return new SVTestClass();
}


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Yeah, I see what you mean. Didn't think of that. But, that solution won't work for my design. Gonna be alot of classes around - eg. a texture manager class which provides access to texture classes.

I'd better go and find out how this 'data hiding' works.
Got some ideas or good links anyone?

Thanks anyway.

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If you want to hide the data, you still have to let the compiler know of the size your class implementation has. You can trick the compiler by declaring a char array in your class to fill the remaining bytes.

In your test example above:
SVTestClass.h

#include <svcore/itestclass.h>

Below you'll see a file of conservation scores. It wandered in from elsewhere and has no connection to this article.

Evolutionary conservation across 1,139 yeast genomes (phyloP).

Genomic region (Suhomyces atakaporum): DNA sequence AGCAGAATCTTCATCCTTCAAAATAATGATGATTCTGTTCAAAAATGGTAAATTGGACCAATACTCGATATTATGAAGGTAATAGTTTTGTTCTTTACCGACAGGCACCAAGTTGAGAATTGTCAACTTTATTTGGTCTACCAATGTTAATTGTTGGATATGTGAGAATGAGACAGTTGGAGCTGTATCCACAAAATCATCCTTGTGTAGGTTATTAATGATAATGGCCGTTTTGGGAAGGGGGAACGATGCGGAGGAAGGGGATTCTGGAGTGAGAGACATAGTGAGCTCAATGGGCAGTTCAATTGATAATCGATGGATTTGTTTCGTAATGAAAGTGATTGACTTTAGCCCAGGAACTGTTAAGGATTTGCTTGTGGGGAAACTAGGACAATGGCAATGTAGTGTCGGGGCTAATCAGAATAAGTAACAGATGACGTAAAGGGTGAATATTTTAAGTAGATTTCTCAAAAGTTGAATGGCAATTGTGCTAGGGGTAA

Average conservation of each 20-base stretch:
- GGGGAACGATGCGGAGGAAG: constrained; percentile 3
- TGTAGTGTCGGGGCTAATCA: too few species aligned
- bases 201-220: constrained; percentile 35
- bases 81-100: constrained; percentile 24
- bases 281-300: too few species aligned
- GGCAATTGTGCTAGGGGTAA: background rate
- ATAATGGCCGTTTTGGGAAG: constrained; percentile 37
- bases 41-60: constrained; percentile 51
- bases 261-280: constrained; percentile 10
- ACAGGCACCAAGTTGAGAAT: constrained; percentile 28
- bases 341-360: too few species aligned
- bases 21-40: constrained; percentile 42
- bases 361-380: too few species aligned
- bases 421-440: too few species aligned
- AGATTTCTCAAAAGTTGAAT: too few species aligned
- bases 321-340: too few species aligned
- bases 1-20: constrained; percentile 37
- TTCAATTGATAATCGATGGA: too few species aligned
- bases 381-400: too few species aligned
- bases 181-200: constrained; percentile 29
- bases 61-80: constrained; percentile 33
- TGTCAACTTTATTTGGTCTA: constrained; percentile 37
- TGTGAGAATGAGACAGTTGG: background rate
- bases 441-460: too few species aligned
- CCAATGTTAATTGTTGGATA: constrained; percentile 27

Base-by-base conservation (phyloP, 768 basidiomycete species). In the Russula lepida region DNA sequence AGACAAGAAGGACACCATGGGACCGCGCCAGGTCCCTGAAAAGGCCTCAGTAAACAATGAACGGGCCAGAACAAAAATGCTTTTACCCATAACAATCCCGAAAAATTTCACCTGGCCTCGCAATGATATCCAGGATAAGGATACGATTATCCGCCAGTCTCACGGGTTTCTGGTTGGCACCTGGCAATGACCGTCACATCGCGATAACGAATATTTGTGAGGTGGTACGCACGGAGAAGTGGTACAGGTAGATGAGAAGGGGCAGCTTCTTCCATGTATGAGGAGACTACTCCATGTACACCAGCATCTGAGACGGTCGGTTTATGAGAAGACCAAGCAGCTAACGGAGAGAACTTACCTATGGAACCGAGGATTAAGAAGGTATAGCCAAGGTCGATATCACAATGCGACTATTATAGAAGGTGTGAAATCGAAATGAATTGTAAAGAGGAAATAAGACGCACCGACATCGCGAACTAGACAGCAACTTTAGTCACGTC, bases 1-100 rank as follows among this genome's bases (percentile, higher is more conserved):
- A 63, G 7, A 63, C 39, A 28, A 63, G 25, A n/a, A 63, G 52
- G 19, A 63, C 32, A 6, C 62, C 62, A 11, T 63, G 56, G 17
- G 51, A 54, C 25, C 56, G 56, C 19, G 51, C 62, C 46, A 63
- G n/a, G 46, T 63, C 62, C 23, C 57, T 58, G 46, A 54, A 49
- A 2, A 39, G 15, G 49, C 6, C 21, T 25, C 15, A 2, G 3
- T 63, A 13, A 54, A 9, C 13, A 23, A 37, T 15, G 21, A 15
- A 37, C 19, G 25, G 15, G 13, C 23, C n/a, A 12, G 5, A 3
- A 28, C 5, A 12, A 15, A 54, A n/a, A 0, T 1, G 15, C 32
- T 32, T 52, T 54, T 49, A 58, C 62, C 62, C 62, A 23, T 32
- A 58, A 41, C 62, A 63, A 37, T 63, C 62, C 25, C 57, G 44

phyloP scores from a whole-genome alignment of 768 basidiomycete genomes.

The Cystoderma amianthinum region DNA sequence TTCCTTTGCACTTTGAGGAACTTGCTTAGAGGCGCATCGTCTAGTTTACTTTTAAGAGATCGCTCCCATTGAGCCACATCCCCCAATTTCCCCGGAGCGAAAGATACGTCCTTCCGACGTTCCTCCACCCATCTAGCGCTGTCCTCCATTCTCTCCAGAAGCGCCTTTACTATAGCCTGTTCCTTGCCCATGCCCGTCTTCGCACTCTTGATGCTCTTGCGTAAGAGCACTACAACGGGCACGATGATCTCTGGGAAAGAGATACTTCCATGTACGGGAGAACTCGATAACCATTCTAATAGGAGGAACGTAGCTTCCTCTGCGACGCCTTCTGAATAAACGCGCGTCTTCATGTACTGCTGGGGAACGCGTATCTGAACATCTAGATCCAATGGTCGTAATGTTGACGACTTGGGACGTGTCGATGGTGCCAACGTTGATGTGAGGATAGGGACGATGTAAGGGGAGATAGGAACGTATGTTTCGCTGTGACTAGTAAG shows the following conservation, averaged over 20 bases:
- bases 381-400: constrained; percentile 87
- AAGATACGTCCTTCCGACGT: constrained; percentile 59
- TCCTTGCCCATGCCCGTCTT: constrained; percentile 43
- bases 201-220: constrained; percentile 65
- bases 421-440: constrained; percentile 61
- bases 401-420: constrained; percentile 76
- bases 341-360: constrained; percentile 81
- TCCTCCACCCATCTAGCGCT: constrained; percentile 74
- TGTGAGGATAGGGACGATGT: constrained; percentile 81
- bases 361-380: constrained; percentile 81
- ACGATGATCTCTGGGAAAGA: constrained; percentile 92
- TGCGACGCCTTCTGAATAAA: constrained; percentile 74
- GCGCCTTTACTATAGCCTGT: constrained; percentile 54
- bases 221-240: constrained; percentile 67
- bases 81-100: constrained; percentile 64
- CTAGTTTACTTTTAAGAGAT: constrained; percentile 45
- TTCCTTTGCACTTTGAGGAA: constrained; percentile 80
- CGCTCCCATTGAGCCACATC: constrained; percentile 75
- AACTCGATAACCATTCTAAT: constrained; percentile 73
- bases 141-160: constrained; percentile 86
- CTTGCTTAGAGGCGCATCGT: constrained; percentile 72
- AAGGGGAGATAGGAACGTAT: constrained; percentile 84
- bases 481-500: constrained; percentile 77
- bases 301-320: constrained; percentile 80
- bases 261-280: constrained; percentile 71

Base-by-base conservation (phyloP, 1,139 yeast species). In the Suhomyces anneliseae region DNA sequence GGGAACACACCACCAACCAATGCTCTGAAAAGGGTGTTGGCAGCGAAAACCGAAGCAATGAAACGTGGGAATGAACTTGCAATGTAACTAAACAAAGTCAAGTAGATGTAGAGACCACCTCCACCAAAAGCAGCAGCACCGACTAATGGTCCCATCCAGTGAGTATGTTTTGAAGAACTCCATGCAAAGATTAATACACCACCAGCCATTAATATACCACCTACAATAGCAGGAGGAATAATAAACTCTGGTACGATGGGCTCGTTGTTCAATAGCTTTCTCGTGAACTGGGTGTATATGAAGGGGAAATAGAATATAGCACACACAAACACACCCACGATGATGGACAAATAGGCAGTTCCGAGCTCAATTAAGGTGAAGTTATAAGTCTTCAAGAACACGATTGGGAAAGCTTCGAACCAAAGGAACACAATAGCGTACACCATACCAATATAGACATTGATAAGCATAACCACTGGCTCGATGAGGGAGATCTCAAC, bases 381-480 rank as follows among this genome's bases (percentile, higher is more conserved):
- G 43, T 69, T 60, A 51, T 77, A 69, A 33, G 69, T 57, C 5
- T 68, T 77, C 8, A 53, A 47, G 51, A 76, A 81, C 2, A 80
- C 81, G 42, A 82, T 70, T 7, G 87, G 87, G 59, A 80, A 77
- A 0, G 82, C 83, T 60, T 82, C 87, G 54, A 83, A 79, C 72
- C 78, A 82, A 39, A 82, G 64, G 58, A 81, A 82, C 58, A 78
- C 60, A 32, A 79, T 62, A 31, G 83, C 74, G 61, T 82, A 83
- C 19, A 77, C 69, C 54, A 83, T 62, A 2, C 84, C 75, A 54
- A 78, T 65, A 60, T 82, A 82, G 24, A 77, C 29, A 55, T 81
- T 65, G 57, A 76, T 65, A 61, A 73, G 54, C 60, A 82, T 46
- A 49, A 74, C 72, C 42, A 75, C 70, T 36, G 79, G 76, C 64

class SVCORE_API SVTestClass : public ITestClass
{
public:
char* HelloWorld(void); // actually you don't need this line
char padding[4];
};



Instead of 4 you should place some magical formula ;-)

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Quote:
Original post by nmi
If you want to hide the data, you still have to let the compiler know of the size your class implementation has. You can trick the compiler by declaring a char array in your class to fill the remaining bytes.

In your test example above:
SVTestClass.h
*** Source Snippet Removed ***

Instead of 4 you should place some magical formula ;-)


Won't work for me either. This would become really complicated when compiling on different platforms or using different compilers. Structure Alignment, packsize aso..

Anyway, This thread may be closed on my behalve. I made a followup to this one:
DLL Classes Hiding data members and methods for client - GameDev.Net Discussion Forums.

Thanks.